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Constitutional rewrite panel’s transparency rules would track Legislature’s

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Just like the Legislature, any two members of the new Constitution Revision Commission could meet out of the “sunshine,” according to a copy of the panel’s proposed rules.

The draft rules, posted online Monday, say that “all meetings at which Commission business is discussed between more than two members of the Commission shall be open to the public, following the procedure outlined in the Florida Constitution.”

If approved, the commission will follow the constitutional provision governing legislative meetings, which says “all prearranged gatherings, between more than two members of the legislature … shall be reasonably open to the public.”

Another draft rule says “all records of the Commission shall be accessible to the public unless otherwise exempted by law.”

Florida legal legend Sandy D’Alemberte on Monday morning called the draft rules “a good start.”

As early as January, D’Alemberte—who’s been a Democratic lawmaker, Florida State University law school dean and president, and American Bar Association president—had raised concerns whether the commission would elect “to be governed by the Sunshine Law.”

Last week, he penned an op-ed for the Tallahassee Democrat in which he urged commission members to operate in the open.

“Open government is the Florida way and it is important for the Commission to signal from the very beginning that it respects this most important feature of Florida government,” he wrote.

D’Alemberte said he hopes members get properly schooled on openness. He recalled serving on the Miami-Dade Community College Board years ago, and his fellow members were “always calling me, wanting to talk about issues.”

“It took forever to educate people how to operate when you serve on a public body, that you can’t have all these private discussions,” he said.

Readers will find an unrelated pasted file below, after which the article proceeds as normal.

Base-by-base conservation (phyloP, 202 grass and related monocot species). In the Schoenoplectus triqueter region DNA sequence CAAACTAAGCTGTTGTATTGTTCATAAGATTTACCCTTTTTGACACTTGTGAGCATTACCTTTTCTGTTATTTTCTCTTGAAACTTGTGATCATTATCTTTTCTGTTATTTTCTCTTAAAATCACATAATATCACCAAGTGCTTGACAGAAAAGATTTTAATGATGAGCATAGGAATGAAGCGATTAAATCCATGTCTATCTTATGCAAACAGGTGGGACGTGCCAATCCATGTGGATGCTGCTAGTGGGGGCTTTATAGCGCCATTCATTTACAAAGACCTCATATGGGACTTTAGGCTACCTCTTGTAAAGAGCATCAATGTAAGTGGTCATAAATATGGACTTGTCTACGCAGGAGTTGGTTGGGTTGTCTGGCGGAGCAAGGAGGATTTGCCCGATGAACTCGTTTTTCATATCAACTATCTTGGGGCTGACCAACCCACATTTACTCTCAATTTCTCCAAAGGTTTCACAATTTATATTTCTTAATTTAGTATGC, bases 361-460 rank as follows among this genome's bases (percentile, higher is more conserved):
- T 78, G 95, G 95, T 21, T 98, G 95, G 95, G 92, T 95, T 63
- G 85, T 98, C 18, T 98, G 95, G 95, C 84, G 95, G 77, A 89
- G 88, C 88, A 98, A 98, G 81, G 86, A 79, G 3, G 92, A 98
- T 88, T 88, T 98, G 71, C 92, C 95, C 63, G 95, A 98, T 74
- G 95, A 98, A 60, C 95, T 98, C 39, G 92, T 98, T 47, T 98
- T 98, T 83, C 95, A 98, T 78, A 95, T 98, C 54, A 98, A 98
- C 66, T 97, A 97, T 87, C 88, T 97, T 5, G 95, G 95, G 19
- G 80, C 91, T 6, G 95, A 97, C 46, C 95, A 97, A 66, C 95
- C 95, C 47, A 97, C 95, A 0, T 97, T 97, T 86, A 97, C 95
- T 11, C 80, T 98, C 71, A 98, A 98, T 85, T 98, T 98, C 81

Updated 12:15 p.m. — The First Amendment Foundation (FAF), an open government watchdog, in a letter to commission chairman Carlos Beruff, had two quibbles with the draft rules.

In the public records section, the organization suggested changing “accessible to the public” to “open to the public” to track with state law.

It also suggested modifying the meetings rule to apply to those of two or more commissioners, saying the “higher standard … applies to every collegial body in Florida except the Legislature.”

“We would expect the CRC to hold itself to the highest standards of transparency, allowing all Floridians to oversee the work of the Commission and hold it accountable for its actions,” said the letter, signed by FAF president Barbara A. Petersen.

Before joining Florida Politics, journalist and attorney James Rosica was state government reporter for The Tampa Tribune. He attended journalism school in Washington, D.C., working at dailies and weekly papers in Philadelphia after graduation. Rosica joined the Tallahassee Democrat in 1997, later moving to the courts beat, where he reported on the 2000 presidential recount. In 2005, Rosica left journalism to attend law school in Philadelphia, afterwards working part time for a public-interest law firm. Returning to writing, he covered three legislative sessions in Tallahassee for The Associated Press, before joining the Tribune’s re-opened Tallahassee bureau in 2013. He can be reached at

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